Escher very cleverly toys with our perceptions. He uses a staircase as the connecting element, in which the undersides have not been cut away. The staircase is connected to the outside world, the world outside the print, through pseudo-Romanesque passageways. By cunningly bringing together architectural elements with which we are all familiar, Escher prompts us to unquestioningly accept the impossible constructions of these prints. Presumably, we do not even notice them at first.
The prints of M.C. Escher can be classified in several different ways. For instance, you could group together works that feature never-ending cycles, reflections, or metamorphoses. Or you could categorise them on the basis of birds, reptiles, or stars and planetary tessellations.
People tend to assume that M.C.Escher’s early prints feature scenes inspired by specific places in Italy. But this is not always the case. From 1925 to 1928 we see Escher discovering his métier, and experimenting with and considering all kinds of possibilities. He tackles different subjects and explores different ways of portraying them.
Has this ever happened to you? You’re walking along a familiar shopping street when something suddenly catches your attention in a shop window. For a moment you don’t recognise the scene reflected back to you and it leaves you feeling slightly disoriented. The unfamiliar aspect of an otherwise familiar scene turns your day upside down. The different image that caught your eye continues to play on your mind and leaves you wondering, “What was it that I saw?”
This month, I will be celebrating my eleventh year as curator at Escher in The Palace. Over the years, I have slowly but surely become attached to Escher's work, but also to Escher as a person. Luckily his image has been featured on many of his own prints: between 1917 and 1950, Escher created nothing less than 12 self-portraits!
M.C. Escher was influenced by the tessellations (repeating shapes or patterns) he saw on the walls of the Alhambra, the Moorish palace in Granada, and the Mezquita, a mosque in Córdoba, both in the southern Spanish province of Andalusia. After studying printmaking in Haarlem, Escher travelled to Andalusia in 1922. He returned in 1936, this time with his wife Jetta. On both occasions Escher copied the tessellations on walls and alcoves, the second time assisted by Jetta.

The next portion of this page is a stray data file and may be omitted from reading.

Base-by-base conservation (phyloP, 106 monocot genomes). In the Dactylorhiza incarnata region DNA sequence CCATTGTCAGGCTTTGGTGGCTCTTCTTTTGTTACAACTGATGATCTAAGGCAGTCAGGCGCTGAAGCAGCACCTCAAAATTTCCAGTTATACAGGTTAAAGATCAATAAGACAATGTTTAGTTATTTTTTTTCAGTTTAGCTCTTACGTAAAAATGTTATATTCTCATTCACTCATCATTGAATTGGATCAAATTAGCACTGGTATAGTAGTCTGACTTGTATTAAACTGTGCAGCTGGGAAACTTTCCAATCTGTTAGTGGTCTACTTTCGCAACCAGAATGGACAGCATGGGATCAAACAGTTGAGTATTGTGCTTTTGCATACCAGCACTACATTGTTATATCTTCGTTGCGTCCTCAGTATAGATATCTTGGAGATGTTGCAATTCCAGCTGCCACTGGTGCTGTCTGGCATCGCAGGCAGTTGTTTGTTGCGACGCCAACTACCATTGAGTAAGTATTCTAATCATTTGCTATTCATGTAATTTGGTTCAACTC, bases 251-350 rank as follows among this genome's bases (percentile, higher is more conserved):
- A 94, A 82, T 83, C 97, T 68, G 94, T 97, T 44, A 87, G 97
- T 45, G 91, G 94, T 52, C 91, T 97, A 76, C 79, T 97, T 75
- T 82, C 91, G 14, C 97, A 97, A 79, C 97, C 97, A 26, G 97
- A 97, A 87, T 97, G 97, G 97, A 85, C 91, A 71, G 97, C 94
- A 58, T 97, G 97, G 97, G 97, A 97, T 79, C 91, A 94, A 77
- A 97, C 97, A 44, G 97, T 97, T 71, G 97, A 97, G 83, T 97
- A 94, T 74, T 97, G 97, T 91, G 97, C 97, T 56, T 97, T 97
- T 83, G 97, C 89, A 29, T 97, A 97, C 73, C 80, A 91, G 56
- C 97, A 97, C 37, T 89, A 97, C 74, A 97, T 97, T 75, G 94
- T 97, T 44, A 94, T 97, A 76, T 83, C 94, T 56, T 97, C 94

While still a student at the Haarlem School of Architecture And Decorative Arts, Escher received a commission from his friend Aad van Stolk. Van Stolk was fifteen years older than Escher. They met in 1919 when Van Stolk married Escher's friend Fiet van der Does de Willebois, the sister of his friend Jan. Fiet and Aad resided in Huis ter Heide and Escher stayed with the couple on a number of occasions. It is believed that this close friendship prompted Escher to create woodcuts of the lightly ironic texts of Aad.
In his lifetime, M.C. Escher produced more than 400 prints. In a number of these works, the reptile - alongside the bird and the fish - features prominently. After incorporating his first tessellation in the woodcut Metamorphosis I in May 1937, Escher created Development I. It is an intriguing print in which a number of things happen.
Broadly speaking, admirers of the work of M.C. Escher can be divided into three groups. The first and most obvious group comprises those who enjoy optical illusions. The second group consists of mathematicians, or people who in one way or another deal with mathematics in their daily lives. They regard Escher as the undisputed master of tessellated art, who used...
In the works of M.C. Escher, movement plays an important role in a number of different ways. For example, the perpetual motion: the infinite cycle of movement. And then, to my amazement, I slowly discovered another type of movement. The figurative movement that goes on inside your head as you try to unravel and make sense of a special work of art. In the case of Other world, you will be amazed at what you can see if you take the time and the effort to look closely at the work. We are looking into space. That much is clear. But how exactly are we looking at this space?
"During my wanderings, everything around me seems real. But later, when I reconstruct the images in my mind's eye, I realise that it was like a dream; when I think back now to what I encountered in Corsica that spring, I recall a vivid sound, a smell, a mood and I am overwhelmed by emotion." These words were penned by Escher in 1928 to his lifelong friend Bas Kist, whom he met at school and who subsequently became a lawyer in Amsterdam. In June 1928, Escher travelled to the French island with his father-in-law Arturo Umiker.